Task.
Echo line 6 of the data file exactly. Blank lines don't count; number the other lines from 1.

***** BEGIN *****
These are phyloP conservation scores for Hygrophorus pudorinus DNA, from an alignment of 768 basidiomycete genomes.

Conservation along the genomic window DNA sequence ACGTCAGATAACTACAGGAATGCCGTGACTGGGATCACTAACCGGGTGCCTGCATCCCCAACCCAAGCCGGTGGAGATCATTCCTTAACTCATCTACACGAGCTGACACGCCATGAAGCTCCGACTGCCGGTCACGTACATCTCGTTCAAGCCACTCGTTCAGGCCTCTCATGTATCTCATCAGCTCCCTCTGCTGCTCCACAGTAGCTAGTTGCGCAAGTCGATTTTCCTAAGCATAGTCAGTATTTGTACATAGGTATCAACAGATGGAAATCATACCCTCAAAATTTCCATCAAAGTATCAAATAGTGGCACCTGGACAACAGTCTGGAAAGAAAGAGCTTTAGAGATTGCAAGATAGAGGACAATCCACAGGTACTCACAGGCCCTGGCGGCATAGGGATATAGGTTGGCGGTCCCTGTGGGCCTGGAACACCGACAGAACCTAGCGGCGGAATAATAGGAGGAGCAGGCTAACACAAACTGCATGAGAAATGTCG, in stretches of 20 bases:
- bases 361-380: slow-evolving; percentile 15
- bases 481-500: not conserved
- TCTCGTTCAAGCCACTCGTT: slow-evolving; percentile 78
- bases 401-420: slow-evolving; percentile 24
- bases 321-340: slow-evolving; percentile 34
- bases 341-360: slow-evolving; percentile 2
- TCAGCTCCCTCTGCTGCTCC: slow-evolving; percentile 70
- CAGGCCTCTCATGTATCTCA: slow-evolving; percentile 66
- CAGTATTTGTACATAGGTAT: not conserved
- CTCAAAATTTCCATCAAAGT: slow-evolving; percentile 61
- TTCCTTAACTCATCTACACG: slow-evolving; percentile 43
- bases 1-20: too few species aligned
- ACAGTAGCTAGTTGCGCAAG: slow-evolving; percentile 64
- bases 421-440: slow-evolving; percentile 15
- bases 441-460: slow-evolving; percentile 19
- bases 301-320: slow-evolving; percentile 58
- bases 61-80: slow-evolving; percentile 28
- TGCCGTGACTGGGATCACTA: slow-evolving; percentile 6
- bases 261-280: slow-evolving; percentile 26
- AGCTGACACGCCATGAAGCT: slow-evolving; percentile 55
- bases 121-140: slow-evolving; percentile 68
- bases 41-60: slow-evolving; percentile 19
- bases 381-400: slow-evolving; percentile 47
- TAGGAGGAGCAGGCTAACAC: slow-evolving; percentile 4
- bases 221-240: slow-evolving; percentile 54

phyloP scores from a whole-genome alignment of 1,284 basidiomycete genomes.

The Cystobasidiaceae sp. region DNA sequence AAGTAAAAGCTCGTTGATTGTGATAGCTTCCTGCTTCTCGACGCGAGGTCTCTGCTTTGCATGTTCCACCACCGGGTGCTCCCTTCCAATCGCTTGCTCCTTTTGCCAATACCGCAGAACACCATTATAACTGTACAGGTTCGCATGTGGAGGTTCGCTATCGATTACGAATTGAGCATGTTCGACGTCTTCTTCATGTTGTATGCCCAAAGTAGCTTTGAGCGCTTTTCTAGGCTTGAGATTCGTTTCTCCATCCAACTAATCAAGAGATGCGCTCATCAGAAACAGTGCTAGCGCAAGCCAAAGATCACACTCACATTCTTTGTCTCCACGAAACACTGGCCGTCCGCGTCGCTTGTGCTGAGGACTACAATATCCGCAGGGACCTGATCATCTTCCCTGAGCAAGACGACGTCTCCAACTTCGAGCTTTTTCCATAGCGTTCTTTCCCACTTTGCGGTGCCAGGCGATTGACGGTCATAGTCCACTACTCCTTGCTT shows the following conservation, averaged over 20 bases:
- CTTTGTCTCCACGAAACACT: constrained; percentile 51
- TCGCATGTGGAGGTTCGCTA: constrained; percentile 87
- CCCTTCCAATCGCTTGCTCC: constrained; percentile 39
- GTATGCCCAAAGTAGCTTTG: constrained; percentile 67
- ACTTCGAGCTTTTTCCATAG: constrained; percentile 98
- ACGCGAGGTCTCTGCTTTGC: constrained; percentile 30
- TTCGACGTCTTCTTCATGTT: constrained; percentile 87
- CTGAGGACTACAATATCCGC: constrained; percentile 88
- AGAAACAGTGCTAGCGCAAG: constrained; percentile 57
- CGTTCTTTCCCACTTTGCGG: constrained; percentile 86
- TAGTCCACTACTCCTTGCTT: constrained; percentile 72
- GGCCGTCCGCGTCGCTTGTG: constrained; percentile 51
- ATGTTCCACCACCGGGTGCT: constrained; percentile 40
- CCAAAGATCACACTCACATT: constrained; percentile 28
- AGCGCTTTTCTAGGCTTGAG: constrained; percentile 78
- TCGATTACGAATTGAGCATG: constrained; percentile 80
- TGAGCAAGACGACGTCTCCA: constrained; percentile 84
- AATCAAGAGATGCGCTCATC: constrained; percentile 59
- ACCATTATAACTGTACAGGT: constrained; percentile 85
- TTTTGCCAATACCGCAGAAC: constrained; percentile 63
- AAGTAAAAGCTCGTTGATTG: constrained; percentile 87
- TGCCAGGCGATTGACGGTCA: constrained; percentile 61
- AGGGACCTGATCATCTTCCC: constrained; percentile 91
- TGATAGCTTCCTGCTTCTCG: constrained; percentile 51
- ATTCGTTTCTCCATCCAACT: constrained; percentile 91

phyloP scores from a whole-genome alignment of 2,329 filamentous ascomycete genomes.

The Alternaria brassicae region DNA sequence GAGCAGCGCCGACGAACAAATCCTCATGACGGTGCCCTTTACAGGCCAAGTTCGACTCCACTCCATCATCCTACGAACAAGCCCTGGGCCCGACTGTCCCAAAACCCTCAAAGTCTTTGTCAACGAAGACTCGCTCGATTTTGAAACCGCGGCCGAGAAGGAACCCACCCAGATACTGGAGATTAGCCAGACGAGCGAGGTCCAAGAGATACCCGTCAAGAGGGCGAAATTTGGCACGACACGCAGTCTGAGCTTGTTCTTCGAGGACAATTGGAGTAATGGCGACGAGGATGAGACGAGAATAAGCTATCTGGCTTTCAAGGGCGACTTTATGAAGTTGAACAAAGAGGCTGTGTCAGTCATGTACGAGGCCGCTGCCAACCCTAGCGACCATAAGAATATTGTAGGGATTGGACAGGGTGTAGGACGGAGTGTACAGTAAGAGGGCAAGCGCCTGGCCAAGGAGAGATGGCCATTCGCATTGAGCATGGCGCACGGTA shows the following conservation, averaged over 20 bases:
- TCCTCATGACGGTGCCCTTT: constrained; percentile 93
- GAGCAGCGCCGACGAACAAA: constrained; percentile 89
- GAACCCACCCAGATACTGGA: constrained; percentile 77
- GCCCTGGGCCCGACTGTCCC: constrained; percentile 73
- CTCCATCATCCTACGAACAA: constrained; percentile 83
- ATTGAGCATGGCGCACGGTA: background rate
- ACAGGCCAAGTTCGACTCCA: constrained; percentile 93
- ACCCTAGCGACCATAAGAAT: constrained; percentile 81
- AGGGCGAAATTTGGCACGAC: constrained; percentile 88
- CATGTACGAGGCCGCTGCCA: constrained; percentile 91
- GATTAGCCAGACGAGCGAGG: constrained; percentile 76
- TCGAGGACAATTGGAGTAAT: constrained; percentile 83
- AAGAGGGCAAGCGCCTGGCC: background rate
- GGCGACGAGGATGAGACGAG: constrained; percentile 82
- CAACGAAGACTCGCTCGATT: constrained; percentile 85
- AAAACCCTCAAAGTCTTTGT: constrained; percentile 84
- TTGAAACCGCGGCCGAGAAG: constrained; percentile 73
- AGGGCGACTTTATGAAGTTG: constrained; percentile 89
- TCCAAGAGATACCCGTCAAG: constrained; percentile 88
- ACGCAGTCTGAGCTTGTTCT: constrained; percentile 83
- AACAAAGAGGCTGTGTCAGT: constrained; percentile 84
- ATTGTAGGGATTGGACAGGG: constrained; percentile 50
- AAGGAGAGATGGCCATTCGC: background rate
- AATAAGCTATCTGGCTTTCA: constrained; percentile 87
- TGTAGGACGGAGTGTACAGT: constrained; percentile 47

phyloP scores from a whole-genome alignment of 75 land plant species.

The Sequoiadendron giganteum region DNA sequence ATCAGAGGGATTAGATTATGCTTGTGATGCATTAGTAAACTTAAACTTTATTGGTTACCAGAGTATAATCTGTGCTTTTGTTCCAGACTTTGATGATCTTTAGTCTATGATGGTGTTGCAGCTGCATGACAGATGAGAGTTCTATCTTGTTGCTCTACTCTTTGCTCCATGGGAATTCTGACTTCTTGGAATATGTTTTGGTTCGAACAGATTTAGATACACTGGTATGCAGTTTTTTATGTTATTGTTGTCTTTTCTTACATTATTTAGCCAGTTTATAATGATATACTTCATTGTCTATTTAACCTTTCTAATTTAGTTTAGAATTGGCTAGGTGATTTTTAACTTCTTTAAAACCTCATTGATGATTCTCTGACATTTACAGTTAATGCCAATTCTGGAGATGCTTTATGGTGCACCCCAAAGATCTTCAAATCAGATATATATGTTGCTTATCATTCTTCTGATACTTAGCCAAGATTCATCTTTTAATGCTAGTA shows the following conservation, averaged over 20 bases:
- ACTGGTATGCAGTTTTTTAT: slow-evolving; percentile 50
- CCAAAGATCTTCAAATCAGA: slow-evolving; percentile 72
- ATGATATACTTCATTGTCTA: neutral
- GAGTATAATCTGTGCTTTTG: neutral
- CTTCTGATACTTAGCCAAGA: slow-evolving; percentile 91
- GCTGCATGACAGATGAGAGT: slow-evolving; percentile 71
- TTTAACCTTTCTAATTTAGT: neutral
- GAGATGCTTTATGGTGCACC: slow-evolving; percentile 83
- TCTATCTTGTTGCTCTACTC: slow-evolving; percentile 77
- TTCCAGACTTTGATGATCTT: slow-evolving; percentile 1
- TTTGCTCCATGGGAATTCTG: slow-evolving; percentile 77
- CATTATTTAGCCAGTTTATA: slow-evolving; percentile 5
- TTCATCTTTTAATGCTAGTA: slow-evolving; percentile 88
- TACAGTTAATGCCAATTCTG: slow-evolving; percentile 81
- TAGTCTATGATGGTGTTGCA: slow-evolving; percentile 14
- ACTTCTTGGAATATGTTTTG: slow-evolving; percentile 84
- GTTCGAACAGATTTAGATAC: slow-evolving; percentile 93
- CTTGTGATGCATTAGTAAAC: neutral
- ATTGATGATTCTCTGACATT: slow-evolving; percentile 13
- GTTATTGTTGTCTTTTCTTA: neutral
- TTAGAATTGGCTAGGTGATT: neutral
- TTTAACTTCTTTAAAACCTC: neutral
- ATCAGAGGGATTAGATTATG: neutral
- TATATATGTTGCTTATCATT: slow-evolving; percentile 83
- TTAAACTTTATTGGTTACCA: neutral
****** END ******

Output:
- bases 401-420: slow-evolving; percentile 24